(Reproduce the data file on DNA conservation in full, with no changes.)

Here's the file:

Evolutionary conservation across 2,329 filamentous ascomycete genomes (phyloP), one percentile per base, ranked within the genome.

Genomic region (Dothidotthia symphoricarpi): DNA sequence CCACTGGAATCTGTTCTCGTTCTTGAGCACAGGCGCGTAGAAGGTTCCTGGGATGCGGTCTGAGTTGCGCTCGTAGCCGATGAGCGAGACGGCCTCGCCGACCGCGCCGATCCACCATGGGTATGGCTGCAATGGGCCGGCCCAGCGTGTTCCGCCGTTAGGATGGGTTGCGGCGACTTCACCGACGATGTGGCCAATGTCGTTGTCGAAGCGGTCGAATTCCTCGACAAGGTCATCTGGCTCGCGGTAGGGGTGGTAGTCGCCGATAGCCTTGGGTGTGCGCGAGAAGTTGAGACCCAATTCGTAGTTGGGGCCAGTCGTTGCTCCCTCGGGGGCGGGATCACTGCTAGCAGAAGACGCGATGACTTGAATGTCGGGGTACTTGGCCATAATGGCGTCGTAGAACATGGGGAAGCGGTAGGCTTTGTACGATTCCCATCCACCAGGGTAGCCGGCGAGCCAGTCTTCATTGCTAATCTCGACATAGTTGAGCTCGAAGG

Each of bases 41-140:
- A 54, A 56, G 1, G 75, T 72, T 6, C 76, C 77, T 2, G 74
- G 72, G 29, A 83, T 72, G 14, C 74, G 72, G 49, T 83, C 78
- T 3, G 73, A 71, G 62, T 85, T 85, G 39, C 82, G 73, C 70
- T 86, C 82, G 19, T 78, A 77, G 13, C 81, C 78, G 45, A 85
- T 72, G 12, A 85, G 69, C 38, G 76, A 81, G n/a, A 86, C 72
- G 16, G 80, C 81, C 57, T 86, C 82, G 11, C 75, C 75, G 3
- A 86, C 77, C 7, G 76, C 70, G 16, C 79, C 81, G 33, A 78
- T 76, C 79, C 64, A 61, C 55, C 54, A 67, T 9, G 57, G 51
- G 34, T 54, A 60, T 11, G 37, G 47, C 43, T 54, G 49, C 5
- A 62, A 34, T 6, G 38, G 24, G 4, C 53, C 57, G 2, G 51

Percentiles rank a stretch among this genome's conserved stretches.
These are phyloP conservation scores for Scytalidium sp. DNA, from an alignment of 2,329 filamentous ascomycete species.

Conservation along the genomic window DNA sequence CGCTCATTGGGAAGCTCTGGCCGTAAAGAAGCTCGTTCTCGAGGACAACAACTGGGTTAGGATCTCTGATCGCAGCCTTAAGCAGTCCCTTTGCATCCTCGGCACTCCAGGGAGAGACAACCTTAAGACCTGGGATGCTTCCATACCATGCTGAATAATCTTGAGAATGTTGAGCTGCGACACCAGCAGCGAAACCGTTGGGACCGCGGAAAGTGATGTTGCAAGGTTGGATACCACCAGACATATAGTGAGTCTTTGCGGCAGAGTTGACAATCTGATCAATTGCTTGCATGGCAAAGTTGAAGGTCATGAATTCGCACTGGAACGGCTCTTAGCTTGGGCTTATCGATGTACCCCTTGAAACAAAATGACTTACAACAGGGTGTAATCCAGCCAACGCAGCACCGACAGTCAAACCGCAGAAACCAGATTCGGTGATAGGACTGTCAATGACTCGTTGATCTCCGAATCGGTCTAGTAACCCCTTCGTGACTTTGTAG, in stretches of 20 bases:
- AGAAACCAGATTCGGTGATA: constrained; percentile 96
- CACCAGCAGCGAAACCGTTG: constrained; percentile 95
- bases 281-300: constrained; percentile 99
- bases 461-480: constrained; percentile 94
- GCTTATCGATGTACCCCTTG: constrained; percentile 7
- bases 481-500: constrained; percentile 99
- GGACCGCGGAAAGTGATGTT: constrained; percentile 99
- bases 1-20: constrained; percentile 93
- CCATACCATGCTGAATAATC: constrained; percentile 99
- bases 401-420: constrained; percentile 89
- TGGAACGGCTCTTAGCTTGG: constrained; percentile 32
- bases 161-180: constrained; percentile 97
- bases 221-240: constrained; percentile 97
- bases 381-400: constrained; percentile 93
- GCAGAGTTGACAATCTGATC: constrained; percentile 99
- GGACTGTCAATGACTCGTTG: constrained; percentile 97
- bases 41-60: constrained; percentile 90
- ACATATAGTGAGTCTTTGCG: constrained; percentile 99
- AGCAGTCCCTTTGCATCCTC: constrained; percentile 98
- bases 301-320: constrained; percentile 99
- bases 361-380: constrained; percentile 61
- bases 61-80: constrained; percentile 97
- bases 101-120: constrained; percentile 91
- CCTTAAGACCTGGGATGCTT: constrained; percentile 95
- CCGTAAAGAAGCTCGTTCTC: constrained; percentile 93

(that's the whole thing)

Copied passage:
Evolutionary conservation across 2,329 filamentous ascomycete genomes (phyloP), one percentile per base, ranked within the genome.

Genomic region (Dothidotthia symphoricarpi): DNA sequence CCACTGGAATCTGTTCTCGTTCTTGAGCACAGGCGCGTAGAAGGTTCCTGGGATGCGGTCTGAGTTGCGCTCGTAGCCGATGAGCGAGACGGCCTCGCCGACCGCGCCGATCCACCATGGGTATGGCTGCAATGGGCCGGCCCAGCGTGTTCCGCCGTTAGGATGGGTTGCGGCGACTTCACCGACGATGTGGCCAATGTCGTTGTCGAAGCGGTCGAATTCCTCGACAAGGTCATCTGGCTCGCGGTAGGGGTGGTAGTCGCCGATAGCCTTGGGTGTGCGCGAGAAGTTGAGACCCAATTCGTAGTTGGGGCCAGTCGTTGCTCCCTCGGGGGCGGGATCACTGCTAGCAGAAGACGCGATGACTTGAATGTCGGGGTACTTGGCCATAATGGCGTCGTAGAACATGGGGAAGCGGTAGGCTTTGTACGATTCCCATCCACCAGGGTAGCCGGCGAGCCAGTCTTCATTGCTAATCTCGACATAGTTGAGCTCGAAGG

Each of bases 41-140:
- A 54, A 56, G 1, G 75, T 72, T 6, C 76, C 77, T 2, G 74
- G 72, G 29, A 83, T 72, G 14, C 74, G 72, G 49, T 83, C 78
- T 3, G 73, A 71, G 62, T 85, T 85, G 39, C 82, G 73, C 70
- T 86, C 82, G 19, T 78, A 77, G 13, C 81, C 78, G 45, A 85
- T 72, G 12, A 85, G 69, C 38, G 76, A 81, G n/a, A 86, C 72
- G 16, G 80, C 81, C 57, T 86, C 82, G 11, C 75, C 75, G 3
- A 86, C 77, C 7, G 76, C 70, G 16, C 79, C 81, G 33, A 78
- T 76, C 79, C 64, A 61, C 55, C 54, A 67, T 9, G 57, G 51
- G 34, T 54, A 60, T 11, G 37, G 47, C 43, T 54, G 49, C 5
- A 62, A 34, T 6, G 38, G 24, G 4, C 53, C 57, G 2, G 51

Percentiles rank a stretch among this genome's conserved stretches.
These are phyloP conservation scores for Scytalidium sp. DNA, from an alignment of 2,329 filamentous ascomycete species.

Conservation along the genomic window DNA sequence CGCTCATTGGGAAGCTCTGGCCGTAAAGAAGCTCGTTCTCGAGGACAACAACTGGGTTAGGATCTCTGATCGCAGCCTTAAGCAGTCCCTTTGCATCCTCGGCACTCCAGGGAGAGACAACCTTAAGACCTGGGATGCTTCCATACCATGCTGAATAATCTTGAGAATGTTGAGCTGCGACACCAGCAGCGAAACCGTTGGGACCGCGGAAAGTGATGTTGCAAGGTTGGATACCACCAGACATATAGTGAGTCTTTGCGGCAGAGTTGACAATCTGATCAATTGCTTGCATGGCAAAGTTGAAGGTCATGAATTCGCACTGGAACGGCTCTTAGCTTGGGCTTATCGATGTACCCCTTGAAACAAAATGACTTACAACAGGGTGTAATCCAGCCAACGCAGCACCGACAGTCAAACCGCAGAAACCAGATTCGGTGATAGGACTGTCAATGACTCGTTGATCTCCGAATCGGTCTAGTAACCCCTTCGTGACTTTGTAG, in stretches of 20 bases:
- AGAAACCAGATTCGGTGATA: constrained; percentile 96
- CACCAGCAGCGAAACCGTTG: constrained; percentile 95
- bases 281-300: constrained; percentile 99
- bases 461-480: constrained; percentile 94
- GCTTATCGATGTACCCCTTG: constrained; percentile 7
- bases 481-500: constrained; percentile 99
- GGACCGCGGAAAGTGATGTT: constrained; percentile 99
- bases 1-20: constrained; percentile 93
- CCATACCATGCTGAATAATC: constrained; percentile 99
- bases 401-420: constrained; percentile 89
- TGGAACGGCTCTTAGCTTGG: constrained; percentile 32
- bases 161-180: constrained; percentile 97
- bases 221-240: constrained; percentile 97
- bases 381-400: constrained; percentile 93
- GCAGAGTTGACAATCTGATC: constrained; percentile 99
- GGACTGTCAATGACTCGTTG: constrained; percentile 97
- bases 41-60: constrained; percentile 90
- ACATATAGTGAGTCTTTGCG: constrained; percentile 99
- AGCAGTCCCTTTGCATCCTC: constrained; percentile 98
- bases 301-320: constrained; percentile 99
- bases 361-380: constrained; percentile 61
- bases 61-80: constrained; percentile 97
- bases 101-120: constrained; percentile 91
- CCTTAAGACCTGGGATGCTT: constrained; percentile 95
- CCGTAAAGAAGCTCGTTCTC: constrained; percentile 93